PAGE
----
The Faerie Queene
The Faerie Queene is an incomplete allegorical poem by Edmund Spenser. As he explains in a letter to Sir Walter Ralegh accompanying the first edition, the aim of the work is "to fashion a gentleman or noble person in vertuous and gentle discipline" by setting out twelve moral virtues in the narratives of twelve books. For this purpose, the person who connects the twelve books is Prince Arthur, not yet come to his kingdom, but the virtue of each book is set out in the person of a particular knight. Only six of the books were completed and published. These are:
- Book I: The knight of the Red Cross, or Holiness
- Book II: Sir Guyon, or Temperance
- Book III: Britomartis, or Chastity
- Book IV: Cambel and Telamond, or Friendship
- Book V: Sir Artegall, or Justice
- Book VI: Sir Calidore, or Courtesy
Each book has twelve cantos, of varying length, amounting to 33,588 lines. In addition, there are two cantos on mutability, presumably intended as part of a book on Constancy.
Character of the poem
The poem is written in the Spenserian stanza.
Book VI begins with
The waies, through which my weary steps I guyde
- In this delightfull land of Faery
- Are so exceeding spacious and wyde,
- And sprinkled with such sweet variety,
- Of all that pleasant is to eare or eye,
- That I nigh ravisht with rare thoughts delight,
- My tedious travell doe forget thereby;
- And when I gin to feele decay of might,
- It strength to me supplies, and chears my dulled spright.
This expresses one way in which Spenser wishes his work to be seen, and is an apt introduction to the Book on Courtesy, which is largely pastoral in character. But not all the variety to which he refers is "sweet". Some parts are stern, others (notably much of Book V, on Justice) positively brutal, others dogmatic though not necessarily unsubtle, while much is dramatic, carrying the reader forward through the narrative flow.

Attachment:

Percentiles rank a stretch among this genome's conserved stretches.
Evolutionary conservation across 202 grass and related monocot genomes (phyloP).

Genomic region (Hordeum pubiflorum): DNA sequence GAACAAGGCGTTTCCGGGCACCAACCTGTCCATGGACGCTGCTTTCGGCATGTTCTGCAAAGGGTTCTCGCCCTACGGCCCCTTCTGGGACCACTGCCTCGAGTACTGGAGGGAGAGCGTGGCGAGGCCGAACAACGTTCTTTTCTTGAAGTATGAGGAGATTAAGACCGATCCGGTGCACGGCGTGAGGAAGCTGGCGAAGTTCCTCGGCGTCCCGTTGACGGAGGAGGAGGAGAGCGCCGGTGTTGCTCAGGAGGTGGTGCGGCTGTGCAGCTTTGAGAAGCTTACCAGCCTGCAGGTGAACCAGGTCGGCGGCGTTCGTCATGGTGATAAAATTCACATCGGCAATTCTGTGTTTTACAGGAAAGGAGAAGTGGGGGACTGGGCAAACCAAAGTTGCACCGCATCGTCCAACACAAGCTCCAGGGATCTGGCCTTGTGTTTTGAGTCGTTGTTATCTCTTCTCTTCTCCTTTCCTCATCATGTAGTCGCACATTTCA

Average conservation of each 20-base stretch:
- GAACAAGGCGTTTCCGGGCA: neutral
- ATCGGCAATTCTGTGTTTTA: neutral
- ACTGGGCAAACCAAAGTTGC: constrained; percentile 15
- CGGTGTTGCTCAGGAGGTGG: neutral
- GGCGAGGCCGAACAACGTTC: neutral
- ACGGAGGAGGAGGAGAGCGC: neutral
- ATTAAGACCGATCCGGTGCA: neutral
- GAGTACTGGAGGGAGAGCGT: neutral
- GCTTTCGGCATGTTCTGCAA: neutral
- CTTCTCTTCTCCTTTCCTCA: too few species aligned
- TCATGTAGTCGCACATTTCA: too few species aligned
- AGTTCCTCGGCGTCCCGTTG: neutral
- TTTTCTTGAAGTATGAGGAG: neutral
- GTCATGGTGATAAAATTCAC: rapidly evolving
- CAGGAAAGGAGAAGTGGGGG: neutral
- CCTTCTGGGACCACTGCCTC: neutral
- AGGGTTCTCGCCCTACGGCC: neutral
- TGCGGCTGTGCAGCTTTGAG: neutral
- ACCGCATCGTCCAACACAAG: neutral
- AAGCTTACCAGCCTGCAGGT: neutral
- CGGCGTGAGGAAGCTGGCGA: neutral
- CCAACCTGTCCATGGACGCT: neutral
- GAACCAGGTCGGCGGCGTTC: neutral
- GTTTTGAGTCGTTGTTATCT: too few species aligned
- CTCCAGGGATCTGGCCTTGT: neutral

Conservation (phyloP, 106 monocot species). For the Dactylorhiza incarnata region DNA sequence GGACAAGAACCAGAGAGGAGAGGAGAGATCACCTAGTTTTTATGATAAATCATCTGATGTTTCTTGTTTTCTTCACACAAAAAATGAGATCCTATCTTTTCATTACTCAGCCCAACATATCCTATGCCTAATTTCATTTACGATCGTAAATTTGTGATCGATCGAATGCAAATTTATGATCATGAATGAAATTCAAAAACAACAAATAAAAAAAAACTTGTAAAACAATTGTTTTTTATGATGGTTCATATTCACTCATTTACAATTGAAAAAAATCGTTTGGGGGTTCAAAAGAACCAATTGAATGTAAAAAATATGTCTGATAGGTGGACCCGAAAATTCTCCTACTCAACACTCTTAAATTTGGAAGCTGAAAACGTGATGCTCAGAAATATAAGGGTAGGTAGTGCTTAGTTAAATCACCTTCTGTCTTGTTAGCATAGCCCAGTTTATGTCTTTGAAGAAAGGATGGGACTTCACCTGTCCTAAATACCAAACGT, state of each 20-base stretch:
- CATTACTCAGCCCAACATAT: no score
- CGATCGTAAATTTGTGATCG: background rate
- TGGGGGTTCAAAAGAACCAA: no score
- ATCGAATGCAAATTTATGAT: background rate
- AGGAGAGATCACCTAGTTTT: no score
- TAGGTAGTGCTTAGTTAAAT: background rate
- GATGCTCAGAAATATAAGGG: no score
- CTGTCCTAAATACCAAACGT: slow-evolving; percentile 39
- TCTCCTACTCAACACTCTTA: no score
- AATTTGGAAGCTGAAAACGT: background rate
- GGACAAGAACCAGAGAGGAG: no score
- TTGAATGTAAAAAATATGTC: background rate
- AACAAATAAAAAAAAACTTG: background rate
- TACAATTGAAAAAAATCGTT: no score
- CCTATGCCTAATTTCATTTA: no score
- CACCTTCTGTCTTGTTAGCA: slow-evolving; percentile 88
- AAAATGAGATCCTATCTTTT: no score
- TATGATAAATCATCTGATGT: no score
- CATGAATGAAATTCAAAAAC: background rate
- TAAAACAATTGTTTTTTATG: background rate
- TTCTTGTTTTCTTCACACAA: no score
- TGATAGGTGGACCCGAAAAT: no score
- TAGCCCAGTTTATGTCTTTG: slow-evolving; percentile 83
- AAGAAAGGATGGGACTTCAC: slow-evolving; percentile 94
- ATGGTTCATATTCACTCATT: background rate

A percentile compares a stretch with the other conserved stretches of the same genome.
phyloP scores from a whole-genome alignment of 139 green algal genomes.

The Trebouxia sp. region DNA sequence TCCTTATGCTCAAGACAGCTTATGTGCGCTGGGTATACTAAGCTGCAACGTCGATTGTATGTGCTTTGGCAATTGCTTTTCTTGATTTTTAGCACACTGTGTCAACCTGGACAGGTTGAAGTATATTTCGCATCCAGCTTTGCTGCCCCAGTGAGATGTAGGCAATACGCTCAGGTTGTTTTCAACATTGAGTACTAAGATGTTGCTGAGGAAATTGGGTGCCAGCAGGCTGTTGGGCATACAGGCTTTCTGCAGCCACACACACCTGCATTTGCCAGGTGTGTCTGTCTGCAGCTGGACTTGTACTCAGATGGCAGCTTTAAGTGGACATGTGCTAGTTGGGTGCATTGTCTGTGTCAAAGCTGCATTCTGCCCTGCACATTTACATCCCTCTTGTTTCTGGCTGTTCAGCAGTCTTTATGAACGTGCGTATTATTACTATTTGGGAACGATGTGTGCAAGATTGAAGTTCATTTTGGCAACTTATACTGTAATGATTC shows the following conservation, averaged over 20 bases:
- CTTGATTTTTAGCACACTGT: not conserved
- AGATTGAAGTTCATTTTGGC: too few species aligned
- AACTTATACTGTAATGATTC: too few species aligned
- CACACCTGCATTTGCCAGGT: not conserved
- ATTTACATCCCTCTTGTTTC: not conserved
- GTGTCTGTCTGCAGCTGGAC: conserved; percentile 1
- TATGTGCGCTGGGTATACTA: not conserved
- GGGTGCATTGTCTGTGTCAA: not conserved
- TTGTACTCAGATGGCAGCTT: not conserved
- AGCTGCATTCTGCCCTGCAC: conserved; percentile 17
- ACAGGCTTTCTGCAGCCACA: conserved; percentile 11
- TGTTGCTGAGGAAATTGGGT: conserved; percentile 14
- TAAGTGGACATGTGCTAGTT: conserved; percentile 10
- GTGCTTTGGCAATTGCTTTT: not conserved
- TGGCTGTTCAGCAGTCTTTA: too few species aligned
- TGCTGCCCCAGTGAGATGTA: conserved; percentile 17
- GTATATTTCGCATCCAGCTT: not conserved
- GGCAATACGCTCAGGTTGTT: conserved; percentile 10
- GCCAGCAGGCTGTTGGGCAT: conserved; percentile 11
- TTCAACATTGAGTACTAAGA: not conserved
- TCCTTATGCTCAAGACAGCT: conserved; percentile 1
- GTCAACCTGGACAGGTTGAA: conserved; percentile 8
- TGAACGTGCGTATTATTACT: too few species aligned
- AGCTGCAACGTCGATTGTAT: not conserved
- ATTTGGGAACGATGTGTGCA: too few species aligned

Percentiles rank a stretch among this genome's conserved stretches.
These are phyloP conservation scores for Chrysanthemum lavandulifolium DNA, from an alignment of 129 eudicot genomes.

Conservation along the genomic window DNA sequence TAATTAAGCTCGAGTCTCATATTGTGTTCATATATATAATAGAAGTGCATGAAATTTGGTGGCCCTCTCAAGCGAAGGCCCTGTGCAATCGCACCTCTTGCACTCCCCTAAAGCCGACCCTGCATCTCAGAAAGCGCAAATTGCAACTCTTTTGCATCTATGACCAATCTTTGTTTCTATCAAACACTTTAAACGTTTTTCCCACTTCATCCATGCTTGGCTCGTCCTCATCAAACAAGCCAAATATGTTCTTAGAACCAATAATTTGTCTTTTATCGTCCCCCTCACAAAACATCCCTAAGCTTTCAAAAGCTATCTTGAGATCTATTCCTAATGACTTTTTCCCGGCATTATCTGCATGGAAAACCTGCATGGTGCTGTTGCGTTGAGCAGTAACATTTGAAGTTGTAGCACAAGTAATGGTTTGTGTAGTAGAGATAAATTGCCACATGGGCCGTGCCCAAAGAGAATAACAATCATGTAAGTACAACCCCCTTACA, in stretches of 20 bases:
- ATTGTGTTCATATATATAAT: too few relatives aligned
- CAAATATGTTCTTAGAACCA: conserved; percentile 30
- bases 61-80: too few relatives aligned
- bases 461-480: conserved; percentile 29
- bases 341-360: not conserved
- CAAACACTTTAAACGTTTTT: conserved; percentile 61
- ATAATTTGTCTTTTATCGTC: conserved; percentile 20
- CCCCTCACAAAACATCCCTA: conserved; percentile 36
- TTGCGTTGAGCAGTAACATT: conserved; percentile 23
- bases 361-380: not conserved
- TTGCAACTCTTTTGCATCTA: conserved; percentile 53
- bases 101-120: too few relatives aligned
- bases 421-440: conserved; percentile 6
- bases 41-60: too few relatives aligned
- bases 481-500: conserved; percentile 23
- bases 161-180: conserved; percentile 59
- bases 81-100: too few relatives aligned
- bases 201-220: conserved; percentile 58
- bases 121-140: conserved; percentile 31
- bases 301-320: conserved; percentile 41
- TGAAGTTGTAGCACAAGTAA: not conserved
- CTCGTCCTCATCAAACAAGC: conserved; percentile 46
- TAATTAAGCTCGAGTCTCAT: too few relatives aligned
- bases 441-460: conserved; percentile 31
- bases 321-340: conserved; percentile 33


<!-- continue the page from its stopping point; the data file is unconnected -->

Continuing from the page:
The stanza quoted also hints at the poet's divergences from the main theme of each book, and the introduction of characters not strictly necessary to the plot.
There are also striking passages of imaginative or natural description.
It is generally accepted that the allegory is on more than one level. There is the moral allegory already mentioned, which itself is manifested in more than one way, but there is also a continuing reference to events and persons in recent history, for instance the defeat of the Spanish Armada (book V), and Sir Philip Sidney represented by Sir Calidore.
Development of the narrative
The first two books proceed in a fairly straightforward manner. In Book I, the Redcross knight is found in the company of Una on a mission to rescue her parents from the depredations of a dragon. After various adventures and setbacks, in one of which he is rescued by Arthur, he succeeds. Likewise in Book II Sir Guyon sets out to capture Acrasia (idle luxury) and destroy her Bower of Bliss, and similarly achieves this. Book III follows a different pattern. Whereas the first two knights have set out from the court of the Faerie Queene,Gloriana, the heroine of this book, Britomart, is out to seek Artegall, whom she has seen in a vision. In her quest, she eventually encounters Sir Scudamour, who has failed in his attempt to free Amoret from the house of Busyrane. Britomart achieves this for him, and rescues the maiden.